Recently, I decided it was time to do a clean install of OSX on my current primary home Mac -- a 20" Intel Core Duo iMac named Phoenix. Ordinarily, when I first get a new Mac, I usually wipe it completely and start over with a fresh install, putting in only the things I want -- but for some reason never did that with this one. So, it was time. Really, who needs all those printer drivers and languages anyway?
Another reason I wanted to nuke and pave this Mac was to reclaim the space taken over by the Windows partition devoted to Boot Camp. Yes, I realize I could have accomplished that by using the Boot Camp Setup software, but I was already ready to do a fresh install anyway, so I went ahead and just reformatted the drive completely. Once it was done, I went happily along installing the things I would need on the iMac to get my daily work done: Microsoft Office, NetNewsWire, Firefox, Adobe Photoshop, etc.
I also wanted to use Parallels on this Mac as well, so I installed that too. However, and this is the cool part, I didn't want to take the time to reinstall Windows and have to reconfigure it, do all the updates, etc. Instead, I copied the Parallels Folder from my MacBook Pro, which is located in the Documents Folder inside my Users Folder, to my iMac, started up Parallels and presto: Windows booted and I was good to go. No reinstall or re-authorization necessary. The only thing that I needed to install again was Parallels Tools -- even though it was already installed.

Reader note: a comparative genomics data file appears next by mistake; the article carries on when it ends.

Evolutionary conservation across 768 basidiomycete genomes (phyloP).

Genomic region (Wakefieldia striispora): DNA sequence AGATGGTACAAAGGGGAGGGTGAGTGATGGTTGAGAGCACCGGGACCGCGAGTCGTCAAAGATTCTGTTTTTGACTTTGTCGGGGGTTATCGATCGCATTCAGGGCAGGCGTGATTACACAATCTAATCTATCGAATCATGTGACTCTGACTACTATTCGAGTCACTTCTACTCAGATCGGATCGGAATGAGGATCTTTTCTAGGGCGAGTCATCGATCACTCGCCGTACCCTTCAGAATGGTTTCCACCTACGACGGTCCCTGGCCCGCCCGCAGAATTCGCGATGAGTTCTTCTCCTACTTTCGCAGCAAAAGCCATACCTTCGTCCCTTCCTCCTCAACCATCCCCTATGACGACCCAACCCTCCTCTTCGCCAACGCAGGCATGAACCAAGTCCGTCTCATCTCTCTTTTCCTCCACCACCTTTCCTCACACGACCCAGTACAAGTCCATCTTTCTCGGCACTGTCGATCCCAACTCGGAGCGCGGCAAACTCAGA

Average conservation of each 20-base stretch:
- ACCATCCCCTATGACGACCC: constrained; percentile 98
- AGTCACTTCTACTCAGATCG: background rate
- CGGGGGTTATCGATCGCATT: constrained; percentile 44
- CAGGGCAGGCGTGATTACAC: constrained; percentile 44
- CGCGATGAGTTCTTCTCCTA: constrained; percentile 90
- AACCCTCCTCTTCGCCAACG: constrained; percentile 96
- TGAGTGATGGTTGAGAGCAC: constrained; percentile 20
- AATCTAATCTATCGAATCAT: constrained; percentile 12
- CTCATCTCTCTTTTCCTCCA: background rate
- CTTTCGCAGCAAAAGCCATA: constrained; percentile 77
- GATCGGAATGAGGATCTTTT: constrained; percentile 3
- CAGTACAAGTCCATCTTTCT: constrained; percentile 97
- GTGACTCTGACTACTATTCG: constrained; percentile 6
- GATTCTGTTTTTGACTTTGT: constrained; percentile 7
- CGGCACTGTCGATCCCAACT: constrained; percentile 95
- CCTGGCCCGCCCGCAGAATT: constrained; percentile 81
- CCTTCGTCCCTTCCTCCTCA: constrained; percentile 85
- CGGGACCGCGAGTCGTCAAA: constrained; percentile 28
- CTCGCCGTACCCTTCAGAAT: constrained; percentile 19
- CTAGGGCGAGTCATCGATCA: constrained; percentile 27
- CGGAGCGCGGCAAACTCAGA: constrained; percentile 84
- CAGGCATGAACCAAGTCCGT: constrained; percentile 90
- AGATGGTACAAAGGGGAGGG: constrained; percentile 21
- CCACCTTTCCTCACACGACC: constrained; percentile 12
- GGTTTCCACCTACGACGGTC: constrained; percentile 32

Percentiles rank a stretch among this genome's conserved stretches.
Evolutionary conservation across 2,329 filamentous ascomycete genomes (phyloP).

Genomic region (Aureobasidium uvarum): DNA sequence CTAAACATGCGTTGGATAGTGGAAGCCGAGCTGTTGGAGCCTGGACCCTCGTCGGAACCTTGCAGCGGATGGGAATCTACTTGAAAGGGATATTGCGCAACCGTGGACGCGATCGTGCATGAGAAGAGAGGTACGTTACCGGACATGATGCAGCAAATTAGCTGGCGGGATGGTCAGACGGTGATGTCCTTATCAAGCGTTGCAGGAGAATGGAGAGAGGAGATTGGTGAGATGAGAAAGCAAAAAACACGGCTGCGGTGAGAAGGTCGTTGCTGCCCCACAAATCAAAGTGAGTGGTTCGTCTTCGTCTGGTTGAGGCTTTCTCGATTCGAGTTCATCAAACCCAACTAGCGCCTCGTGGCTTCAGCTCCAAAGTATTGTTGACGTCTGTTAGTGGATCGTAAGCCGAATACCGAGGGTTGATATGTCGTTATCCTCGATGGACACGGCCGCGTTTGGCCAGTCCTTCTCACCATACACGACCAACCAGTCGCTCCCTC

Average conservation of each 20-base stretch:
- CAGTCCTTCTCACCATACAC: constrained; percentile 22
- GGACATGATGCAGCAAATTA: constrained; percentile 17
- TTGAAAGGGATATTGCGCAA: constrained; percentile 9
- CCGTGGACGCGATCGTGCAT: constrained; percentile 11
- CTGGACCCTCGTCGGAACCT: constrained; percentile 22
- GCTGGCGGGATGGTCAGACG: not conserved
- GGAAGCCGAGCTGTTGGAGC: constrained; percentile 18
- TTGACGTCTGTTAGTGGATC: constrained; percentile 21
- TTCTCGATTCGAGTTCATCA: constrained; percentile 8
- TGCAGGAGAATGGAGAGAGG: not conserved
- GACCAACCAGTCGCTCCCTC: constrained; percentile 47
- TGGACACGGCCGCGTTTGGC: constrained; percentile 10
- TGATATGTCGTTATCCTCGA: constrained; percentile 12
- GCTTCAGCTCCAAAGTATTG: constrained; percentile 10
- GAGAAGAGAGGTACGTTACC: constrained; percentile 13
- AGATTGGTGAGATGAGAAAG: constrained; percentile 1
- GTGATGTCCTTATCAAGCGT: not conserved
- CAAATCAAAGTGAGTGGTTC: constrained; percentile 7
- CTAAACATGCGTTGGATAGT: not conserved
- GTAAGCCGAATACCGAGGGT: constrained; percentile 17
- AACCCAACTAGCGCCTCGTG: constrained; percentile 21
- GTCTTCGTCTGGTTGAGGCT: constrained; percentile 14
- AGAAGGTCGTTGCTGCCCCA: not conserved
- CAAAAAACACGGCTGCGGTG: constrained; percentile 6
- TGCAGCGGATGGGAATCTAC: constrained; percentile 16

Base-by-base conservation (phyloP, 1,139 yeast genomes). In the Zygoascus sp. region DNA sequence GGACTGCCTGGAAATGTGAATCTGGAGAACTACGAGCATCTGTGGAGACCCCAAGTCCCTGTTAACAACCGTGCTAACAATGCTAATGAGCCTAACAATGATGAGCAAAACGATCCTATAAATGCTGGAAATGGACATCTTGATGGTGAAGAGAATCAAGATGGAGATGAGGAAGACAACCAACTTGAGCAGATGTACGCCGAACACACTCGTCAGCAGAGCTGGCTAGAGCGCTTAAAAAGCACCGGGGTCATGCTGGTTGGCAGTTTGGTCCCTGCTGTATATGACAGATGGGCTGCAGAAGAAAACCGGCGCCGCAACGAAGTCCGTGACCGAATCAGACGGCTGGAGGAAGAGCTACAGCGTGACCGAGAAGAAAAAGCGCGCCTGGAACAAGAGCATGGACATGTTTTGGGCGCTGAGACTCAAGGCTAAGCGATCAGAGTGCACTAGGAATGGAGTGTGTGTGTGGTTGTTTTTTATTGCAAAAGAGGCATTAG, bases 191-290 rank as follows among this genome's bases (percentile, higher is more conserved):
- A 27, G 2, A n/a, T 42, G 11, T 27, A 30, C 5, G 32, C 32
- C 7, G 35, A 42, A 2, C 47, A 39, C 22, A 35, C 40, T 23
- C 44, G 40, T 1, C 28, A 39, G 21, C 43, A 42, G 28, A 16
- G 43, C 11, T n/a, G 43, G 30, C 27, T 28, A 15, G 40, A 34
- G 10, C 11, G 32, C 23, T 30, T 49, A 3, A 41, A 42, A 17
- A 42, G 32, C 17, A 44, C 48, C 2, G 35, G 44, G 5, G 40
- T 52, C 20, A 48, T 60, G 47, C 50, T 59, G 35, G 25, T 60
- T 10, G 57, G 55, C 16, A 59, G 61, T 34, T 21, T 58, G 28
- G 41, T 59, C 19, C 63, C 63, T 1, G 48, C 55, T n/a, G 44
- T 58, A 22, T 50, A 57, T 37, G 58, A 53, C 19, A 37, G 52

Once I did that, Windows functioned exactly the same way it did on my MacBook Pro. Fortunately, the serial number I used for my Windows install on the MacBook Pro allows it to be installed on two machines, otherwise I would delete it immediately from the MBP. So, just a tip should you ever need to wipe your drive and wish to alleviate at least some of the resulting hassle associated with putting all your software back on your Mac.
I'm sure this would also work if you were moving from an old Mac to a new one. Or, you could always use the Migration Assistant, which should accomplish the same thing. Although, being a hands-on type I usually migrate everything manually and drop it where it needs to go. But that's a subject for another post. For now, any questions?